Objective: To systematically review evidence regarding ataxia treatment.
Methods: A comprehensive systematic review was performed according to American Academy of Neurology methodology.
Conclusions: For patients with episodic ataxia type 2, 4-aminopyridine 15 mg/d probably reduces ataxia attack frequency over 3 months (1 Class I study). For patients with ataxia of mixed etiology, riluzole probably improves ataxia signs at 8 weeks (1 Class I study). For patients with Friedreich ataxia or spinocerebellar ataxia (SCA), riluzole probably improves ataxia signs at 12 months (1 Class I study). For patients with SCA type 3, valproic acid 1,200 mg/d possibly improves ataxia at 12 weeks. For patients with spinocerebellar degeneration, thyrotropin-releasing hormone possibly improves some ataxia signs over 10 to 14 days (1 Class II study). For patients with SCA type 3 who are ambulatory, lithium probably does not improve signs of ataxia over 48 weeks (1 Class I study). For patients with Friedreich ataxia, deferiprone possibly worsens ataxia signs over 6 months (1 Class II study). Data are insufficient to support or refute the use of numerous agents. For nonpharmacologic options, in patients with degenerative ataxias, 4-week inpatient rehabilitation probably improves ataxia and function (1 Class I study); transcranial magnetic stimulation possibly improves cerebellar motor signs at 21 days (1 Class II study). For patients with multiple sclerosis–associated ataxia, the addition of pressure splints possibly has no additional benefit compared with neuromuscular rehabilitation alone (1 Class II study). Data are insufficient to support or refute use of stochastic whole-body vibration therapy (1 Class III study).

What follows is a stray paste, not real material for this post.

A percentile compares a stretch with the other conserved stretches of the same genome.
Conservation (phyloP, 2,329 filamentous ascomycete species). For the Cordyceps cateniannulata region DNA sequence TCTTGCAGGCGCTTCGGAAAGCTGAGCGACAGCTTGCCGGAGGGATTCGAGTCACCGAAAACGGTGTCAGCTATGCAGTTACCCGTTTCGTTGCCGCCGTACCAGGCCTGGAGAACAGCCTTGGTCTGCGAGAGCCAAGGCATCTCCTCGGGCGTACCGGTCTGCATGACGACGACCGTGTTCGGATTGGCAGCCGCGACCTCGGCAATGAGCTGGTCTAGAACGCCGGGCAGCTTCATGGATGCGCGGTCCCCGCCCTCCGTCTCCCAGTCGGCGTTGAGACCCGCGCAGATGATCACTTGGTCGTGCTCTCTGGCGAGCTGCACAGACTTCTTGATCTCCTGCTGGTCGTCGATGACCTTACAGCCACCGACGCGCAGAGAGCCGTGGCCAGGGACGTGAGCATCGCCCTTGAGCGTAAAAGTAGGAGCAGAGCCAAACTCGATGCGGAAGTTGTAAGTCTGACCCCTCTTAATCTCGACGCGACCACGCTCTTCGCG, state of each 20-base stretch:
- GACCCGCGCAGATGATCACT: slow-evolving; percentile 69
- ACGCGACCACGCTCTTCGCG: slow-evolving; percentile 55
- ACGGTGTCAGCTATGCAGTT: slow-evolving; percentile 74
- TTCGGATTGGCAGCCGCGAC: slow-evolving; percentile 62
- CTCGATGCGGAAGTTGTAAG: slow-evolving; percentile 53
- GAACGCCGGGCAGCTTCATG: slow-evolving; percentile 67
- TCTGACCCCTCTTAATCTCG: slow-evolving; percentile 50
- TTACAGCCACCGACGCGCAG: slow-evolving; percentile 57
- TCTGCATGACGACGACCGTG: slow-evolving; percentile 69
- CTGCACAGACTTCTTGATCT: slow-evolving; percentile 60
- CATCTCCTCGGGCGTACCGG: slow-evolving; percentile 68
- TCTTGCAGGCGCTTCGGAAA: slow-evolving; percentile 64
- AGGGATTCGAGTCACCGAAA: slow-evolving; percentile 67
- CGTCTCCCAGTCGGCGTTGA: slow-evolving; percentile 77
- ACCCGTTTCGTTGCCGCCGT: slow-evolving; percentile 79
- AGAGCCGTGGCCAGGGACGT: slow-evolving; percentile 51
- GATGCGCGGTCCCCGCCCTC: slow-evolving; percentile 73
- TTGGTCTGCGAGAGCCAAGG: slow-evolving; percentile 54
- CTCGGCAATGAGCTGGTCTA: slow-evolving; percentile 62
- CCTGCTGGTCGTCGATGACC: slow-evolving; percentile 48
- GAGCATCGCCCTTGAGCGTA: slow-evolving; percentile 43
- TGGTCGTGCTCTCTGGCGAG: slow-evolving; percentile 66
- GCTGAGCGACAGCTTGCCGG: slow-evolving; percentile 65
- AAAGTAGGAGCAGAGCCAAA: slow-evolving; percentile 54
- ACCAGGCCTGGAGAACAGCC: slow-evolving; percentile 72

Available at: http://works.bepress.com/kelly_sullivan/176/